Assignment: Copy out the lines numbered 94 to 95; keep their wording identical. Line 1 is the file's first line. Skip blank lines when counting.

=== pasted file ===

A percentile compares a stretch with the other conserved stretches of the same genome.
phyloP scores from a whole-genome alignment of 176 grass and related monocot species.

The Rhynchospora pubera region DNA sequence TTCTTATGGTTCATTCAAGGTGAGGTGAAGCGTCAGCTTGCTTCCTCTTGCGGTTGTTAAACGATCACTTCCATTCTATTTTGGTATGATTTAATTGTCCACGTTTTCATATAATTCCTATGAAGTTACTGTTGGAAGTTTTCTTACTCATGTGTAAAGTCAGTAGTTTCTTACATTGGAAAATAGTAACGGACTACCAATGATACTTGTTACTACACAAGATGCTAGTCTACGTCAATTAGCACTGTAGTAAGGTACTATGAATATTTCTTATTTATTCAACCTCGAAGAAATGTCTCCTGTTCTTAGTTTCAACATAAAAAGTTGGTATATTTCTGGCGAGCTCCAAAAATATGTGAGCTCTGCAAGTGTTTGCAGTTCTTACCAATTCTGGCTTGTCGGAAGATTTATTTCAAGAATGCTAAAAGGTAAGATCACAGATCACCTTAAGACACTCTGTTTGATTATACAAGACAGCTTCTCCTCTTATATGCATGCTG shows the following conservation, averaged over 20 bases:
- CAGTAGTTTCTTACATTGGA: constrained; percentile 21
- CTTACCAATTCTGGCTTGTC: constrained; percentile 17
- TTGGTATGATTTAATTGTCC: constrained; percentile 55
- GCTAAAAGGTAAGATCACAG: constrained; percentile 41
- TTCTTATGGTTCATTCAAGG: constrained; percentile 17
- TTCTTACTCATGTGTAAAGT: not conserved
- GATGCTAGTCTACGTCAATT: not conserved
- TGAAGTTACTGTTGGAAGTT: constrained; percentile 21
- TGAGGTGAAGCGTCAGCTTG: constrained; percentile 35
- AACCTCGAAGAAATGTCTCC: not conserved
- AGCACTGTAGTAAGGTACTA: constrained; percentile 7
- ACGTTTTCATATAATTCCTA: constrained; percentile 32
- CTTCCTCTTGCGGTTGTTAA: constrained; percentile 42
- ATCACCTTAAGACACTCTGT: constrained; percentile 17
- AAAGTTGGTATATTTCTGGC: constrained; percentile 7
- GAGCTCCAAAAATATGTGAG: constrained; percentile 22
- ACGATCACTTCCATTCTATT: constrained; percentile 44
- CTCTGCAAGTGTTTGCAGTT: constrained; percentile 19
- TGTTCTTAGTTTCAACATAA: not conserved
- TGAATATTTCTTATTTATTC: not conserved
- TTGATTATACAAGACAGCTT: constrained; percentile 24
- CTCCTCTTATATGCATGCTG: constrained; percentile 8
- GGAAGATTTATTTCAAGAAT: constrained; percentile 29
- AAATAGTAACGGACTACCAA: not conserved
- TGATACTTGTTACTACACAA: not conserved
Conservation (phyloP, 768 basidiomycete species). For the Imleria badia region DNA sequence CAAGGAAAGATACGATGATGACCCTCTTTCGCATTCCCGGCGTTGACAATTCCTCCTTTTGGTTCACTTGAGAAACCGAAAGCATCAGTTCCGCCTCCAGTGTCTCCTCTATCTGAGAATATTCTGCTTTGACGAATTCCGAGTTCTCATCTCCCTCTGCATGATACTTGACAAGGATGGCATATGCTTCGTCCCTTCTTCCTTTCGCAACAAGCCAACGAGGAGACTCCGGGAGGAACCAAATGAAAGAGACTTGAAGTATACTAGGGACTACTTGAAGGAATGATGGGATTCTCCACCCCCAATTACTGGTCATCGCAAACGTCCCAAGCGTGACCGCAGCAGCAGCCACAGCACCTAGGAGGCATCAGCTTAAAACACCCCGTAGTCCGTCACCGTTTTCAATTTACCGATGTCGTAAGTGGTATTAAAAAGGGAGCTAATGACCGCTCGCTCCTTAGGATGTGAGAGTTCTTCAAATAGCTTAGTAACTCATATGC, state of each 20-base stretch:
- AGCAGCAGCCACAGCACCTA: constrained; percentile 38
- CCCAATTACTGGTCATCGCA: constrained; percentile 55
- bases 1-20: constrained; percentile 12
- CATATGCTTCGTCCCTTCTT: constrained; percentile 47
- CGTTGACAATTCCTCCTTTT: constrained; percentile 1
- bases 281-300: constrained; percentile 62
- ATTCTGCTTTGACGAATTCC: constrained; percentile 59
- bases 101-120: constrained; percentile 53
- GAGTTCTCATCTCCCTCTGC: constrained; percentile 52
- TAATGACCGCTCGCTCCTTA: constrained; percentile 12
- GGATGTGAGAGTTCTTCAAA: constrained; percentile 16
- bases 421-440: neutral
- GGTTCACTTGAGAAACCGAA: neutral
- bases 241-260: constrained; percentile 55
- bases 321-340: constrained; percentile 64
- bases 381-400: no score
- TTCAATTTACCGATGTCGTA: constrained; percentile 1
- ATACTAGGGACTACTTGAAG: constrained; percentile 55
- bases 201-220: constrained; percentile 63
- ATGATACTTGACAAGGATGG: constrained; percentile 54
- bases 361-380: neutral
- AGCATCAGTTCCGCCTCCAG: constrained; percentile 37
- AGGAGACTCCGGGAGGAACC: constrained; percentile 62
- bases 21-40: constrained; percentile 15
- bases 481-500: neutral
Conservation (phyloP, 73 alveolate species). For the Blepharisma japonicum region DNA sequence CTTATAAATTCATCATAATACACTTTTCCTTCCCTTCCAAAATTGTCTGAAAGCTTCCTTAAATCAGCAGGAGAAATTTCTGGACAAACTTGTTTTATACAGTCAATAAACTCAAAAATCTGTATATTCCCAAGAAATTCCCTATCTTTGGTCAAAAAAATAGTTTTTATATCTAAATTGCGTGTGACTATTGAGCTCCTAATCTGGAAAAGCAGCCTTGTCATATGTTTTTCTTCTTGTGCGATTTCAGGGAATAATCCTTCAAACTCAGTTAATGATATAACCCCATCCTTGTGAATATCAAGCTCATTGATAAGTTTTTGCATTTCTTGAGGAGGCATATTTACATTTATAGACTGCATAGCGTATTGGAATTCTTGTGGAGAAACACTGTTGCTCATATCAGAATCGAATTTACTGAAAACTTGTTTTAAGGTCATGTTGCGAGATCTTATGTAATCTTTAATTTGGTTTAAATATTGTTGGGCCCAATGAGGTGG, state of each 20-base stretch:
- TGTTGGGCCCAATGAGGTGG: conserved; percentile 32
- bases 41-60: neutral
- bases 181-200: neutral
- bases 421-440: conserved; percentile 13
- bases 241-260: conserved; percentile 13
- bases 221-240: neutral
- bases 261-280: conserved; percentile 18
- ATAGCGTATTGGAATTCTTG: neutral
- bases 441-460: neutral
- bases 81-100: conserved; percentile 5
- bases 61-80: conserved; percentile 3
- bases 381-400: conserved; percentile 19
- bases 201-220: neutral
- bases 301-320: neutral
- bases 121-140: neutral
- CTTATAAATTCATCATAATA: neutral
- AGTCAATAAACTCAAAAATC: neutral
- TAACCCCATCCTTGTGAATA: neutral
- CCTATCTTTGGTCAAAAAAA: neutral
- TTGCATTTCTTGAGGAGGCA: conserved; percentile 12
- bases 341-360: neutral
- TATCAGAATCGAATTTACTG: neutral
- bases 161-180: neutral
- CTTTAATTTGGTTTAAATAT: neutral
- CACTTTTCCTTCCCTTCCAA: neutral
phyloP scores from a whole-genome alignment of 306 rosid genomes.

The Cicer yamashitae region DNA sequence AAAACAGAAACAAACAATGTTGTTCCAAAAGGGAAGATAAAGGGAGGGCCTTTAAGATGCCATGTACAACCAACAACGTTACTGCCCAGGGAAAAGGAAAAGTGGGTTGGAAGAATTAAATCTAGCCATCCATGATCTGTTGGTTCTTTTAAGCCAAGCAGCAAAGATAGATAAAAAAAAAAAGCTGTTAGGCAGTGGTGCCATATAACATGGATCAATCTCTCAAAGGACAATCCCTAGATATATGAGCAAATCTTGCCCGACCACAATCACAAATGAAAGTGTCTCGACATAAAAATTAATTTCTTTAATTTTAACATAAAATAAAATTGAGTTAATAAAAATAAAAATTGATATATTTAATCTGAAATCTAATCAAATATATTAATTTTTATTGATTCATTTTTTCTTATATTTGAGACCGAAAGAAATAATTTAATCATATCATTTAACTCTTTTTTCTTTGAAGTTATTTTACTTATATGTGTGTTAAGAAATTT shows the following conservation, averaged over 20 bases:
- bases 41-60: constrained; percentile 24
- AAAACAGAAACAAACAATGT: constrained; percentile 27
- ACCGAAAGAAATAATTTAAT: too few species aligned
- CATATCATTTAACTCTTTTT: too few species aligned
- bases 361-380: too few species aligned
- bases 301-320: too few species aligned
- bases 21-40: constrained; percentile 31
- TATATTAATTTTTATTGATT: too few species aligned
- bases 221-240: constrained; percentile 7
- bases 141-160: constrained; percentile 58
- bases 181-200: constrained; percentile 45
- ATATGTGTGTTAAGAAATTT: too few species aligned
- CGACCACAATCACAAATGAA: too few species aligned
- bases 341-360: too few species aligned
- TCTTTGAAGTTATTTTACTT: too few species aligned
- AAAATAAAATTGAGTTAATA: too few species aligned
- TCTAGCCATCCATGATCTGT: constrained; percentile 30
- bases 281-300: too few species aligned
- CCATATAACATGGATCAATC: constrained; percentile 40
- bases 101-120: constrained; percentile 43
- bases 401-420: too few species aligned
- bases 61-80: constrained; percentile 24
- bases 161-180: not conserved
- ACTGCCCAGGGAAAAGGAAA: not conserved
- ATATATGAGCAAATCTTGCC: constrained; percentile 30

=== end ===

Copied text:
- ATATGTGTGTTAAGAAATTT: too few species aligned
- CGACCACAATCACAAATGAA: too few species aligned